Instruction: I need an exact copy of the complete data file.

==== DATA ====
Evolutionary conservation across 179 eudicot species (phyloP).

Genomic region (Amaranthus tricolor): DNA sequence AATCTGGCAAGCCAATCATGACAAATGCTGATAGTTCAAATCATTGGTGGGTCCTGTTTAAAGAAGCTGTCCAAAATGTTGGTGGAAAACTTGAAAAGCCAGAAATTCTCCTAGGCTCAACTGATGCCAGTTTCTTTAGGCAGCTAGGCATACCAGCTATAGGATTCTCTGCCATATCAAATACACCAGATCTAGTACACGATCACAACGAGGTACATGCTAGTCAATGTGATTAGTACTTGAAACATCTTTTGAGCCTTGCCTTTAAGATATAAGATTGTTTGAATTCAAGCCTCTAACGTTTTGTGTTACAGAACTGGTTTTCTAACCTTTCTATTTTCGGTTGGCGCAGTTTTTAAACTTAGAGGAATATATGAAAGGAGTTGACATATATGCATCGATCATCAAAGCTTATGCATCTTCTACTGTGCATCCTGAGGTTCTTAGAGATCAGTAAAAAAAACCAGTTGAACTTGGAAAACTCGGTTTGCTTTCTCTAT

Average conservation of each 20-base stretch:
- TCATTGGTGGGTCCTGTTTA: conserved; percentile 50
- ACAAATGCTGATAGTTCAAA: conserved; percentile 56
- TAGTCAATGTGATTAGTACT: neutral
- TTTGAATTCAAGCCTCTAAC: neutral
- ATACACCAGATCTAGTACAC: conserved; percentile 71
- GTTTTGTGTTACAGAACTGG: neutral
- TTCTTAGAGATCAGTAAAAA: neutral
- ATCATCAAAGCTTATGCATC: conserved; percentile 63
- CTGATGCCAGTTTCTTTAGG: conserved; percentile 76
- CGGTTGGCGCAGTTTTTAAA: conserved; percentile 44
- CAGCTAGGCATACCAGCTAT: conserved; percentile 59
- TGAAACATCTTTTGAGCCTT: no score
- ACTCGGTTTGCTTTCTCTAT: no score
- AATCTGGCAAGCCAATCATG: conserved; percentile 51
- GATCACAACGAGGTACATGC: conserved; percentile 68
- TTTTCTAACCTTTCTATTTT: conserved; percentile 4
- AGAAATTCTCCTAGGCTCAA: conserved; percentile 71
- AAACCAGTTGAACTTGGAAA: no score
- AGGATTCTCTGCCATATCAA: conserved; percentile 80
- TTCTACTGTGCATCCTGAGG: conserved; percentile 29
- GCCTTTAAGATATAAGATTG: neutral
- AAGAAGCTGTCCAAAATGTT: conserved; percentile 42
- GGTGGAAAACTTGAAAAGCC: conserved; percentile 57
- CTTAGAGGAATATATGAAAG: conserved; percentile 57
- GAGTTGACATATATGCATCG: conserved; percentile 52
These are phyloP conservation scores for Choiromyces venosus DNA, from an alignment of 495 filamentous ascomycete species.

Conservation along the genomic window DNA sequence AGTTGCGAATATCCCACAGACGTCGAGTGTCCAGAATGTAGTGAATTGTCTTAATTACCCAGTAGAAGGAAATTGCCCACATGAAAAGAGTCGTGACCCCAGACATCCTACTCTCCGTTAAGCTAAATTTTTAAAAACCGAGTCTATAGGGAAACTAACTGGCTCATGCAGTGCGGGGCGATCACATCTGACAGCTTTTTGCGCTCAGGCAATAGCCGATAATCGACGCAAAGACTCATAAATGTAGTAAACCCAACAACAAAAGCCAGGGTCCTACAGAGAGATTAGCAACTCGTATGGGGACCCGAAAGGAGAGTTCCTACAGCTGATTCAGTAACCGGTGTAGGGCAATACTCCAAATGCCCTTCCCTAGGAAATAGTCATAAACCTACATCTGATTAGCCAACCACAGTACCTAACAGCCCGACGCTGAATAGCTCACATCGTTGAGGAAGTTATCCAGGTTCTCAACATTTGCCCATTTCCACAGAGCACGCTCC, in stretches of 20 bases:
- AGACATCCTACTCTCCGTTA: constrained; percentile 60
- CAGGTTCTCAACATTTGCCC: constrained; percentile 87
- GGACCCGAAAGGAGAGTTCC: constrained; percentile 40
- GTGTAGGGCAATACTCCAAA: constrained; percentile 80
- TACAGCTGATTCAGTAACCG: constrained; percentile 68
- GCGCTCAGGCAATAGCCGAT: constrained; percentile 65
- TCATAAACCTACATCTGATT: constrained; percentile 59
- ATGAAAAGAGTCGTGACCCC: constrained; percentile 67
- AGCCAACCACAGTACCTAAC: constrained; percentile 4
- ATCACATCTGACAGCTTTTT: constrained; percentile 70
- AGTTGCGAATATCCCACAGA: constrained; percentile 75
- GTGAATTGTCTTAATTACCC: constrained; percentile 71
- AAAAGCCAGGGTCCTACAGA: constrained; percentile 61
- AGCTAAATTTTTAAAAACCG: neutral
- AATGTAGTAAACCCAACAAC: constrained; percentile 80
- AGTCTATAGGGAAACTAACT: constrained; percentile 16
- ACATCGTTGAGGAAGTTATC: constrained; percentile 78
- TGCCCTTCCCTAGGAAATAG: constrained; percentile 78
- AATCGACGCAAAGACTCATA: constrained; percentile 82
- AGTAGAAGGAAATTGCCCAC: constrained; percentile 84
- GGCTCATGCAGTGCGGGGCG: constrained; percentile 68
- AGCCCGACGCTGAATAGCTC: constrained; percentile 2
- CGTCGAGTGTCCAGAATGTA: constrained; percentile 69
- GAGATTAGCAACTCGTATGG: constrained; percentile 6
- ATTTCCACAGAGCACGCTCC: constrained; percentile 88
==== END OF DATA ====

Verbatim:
Evolutionary conservation across 179 eudicot species (phyloP).

Genomic region (Amaranthus tricolor): DNA sequence AATCTGGCAAGCCAATCATGACAAATGCTGATAGTTCAAATCATTGGTGGGTCCTGTTTAAAGAAGCTGTCCAAAATGTTGGTGGAAAACTTGAAAAGCCAGAAATTCTCCTAGGCTCAACTGATGCCAGTTTCTTTAGGCAGCTAGGCATACCAGCTATAGGATTCTCTGCCATATCAAATACACCAGATCTAGTACACGATCACAACGAGGTACATGCTAGTCAATGTGATTAGTACTTGAAACATCTTTTGAGCCTTGCCTTTAAGATATAAGATTGTTTGAATTCAAGCCTCTAACGTTTTGTGTTACAGAACTGGTTTTCTAACCTTTCTATTTTCGGTTGGCGCAGTTTTTAAACTTAGAGGAATATATGAAAGGAGTTGACATATATGCATCGATCATCAAAGCTTATGCATCTTCTACTGTGCATCCTGAGGTTCTTAGAGATCAGTAAAAAAAACCAGTTGAACTTGGAAAACTCGGTTTGCTTTCTCTAT

Average conservation of each 20-base stretch:
- TCATTGGTGGGTCCTGTTTA: conserved; percentile 50
- ACAAATGCTGATAGTTCAAA: conserved; percentile 56
- TAGTCAATGTGATTAGTACT: neutral
- TTTGAATTCAAGCCTCTAAC: neutral
- ATACACCAGATCTAGTACAC: conserved; percentile 71
- GTTTTGTGTTACAGAACTGG: neutral
- TTCTTAGAGATCAGTAAAAA: neutral
- ATCATCAAAGCTTATGCATC: conserved; percentile 63
- CTGATGCCAGTTTCTTTAGG: conserved; percentile 76
- CGGTTGGCGCAGTTTTTAAA: conserved; percentile 44
- CAGCTAGGCATACCAGCTAT: conserved; percentile 59
- TGAAACATCTTTTGAGCCTT: no score
- ACTCGGTTTGCTTTCTCTAT: no score
- AATCTGGCAAGCCAATCATG: conserved; percentile 51
- GATCACAACGAGGTACATGC: conserved; percentile 68
- TTTTCTAACCTTTCTATTTT: conserved; percentile 4
- AGAAATTCTCCTAGGCTCAA: conserved; percentile 71
- AAACCAGTTGAACTTGGAAA: no score
- AGGATTCTCTGCCATATCAA: conserved; percentile 80
- TTCTACTGTGCATCCTGAGG: conserved; percentile 29
- GCCTTTAAGATATAAGATTG: neutral
- AAGAAGCTGTCCAAAATGTT: conserved; percentile 42
- GGTGGAAAACTTGAAAAGCC: conserved; percentile 57
- CTTAGAGGAATATATGAAAG: conserved; percentile 57
- GAGTTGACATATATGCATCG: conserved; percentile 52
These are phyloP conservation scores for Choiromyces venosus DNA, from an alignment of 495 filamentous ascomycete species.

Conservation along the genomic window DNA sequence AGTTGCGAATATCCCACAGACGTCGAGTGTCCAGAATGTAGTGAATTGTCTTAATTACCCAGTAGAAGGAAATTGCCCACATGAAAAGAGTCGTGACCCCAGACATCCTACTCTCCGTTAAGCTAAATTTTTAAAAACCGAGTCTATAGGGAAACTAACTGGCTCATGCAGTGCGGGGCGATCACATCTGACAGCTTTTTGCGCTCAGGCAATAGCCGATAATCGACGCAAAGACTCATAAATGTAGTAAACCCAACAACAAAAGCCAGGGTCCTACAGAGAGATTAGCAACTCGTATGGGGACCCGAAAGGAGAGTTCCTACAGCTGATTCAGTAACCGGTGTAGGGCAATACTCCAAATGCCCTTCCCTAGGAAATAGTCATAAACCTACATCTGATTAGCCAACCACAGTACCTAACAGCCCGACGCTGAATAGCTCACATCGTTGAGGAAGTTATCCAGGTTCTCAACATTTGCCCATTTCCACAGAGCACGCTCC, in stretches of 20 bases:
- AGACATCCTACTCTCCGTTA: constrained; percentile 60
- CAGGTTCTCAACATTTGCCC: constrained; percentile 87
- GGACCCGAAAGGAGAGTTCC: constrained; percentile 40
- GTGTAGGGCAATACTCCAAA: constrained; percentile 80
- TACAGCTGATTCAGTAACCG: constrained; percentile 68
- GCGCTCAGGCAATAGCCGAT: constrained; percentile 65
- TCATAAACCTACATCTGATT: constrained; percentile 59
- ATGAAAAGAGTCGTGACCCC: constrained; percentile 67
- AGCCAACCACAGTACCTAAC: constrained; percentile 4
- ATCACATCTGACAGCTTTTT: constrained; percentile 70
- AGTTGCGAATATCCCACAGA: constrained; percentile 75
- GTGAATTGTCTTAATTACCC: constrained; percentile 71
- AAAAGCCAGGGTCCTACAGA: constrained; percentile 61
- AGCTAAATTTTTAAAAACCG: neutral
- AATGTAGTAAACCCAACAAC: constrained; percentile 80
- AGTCTATAGGGAAACTAACT: constrained; percentile 16
- ACATCGTTGAGGAAGTTATC: constrained; percentile 78
- TGCCCTTCCCTAGGAAATAG: constrained; percentile 78
- AATCGACGCAAAGACTCATA: constrained; percentile 82
- AGTAGAAGGAAATTGCCCAC: constrained; percentile 84
- GGCTCATGCAGTGCGGGGCG: constrained; percentile 68
- AGCCCGACGCTGAATAGCTC: constrained; percentile 2
- CGTCGAGTGTCCAGAATGTA: constrained; percentile 69
- GAGATTAGCAACTCGTATGG: constrained; percentile 6
- ATTTCCACAGAGCACGCTCC: constrained; percentile 88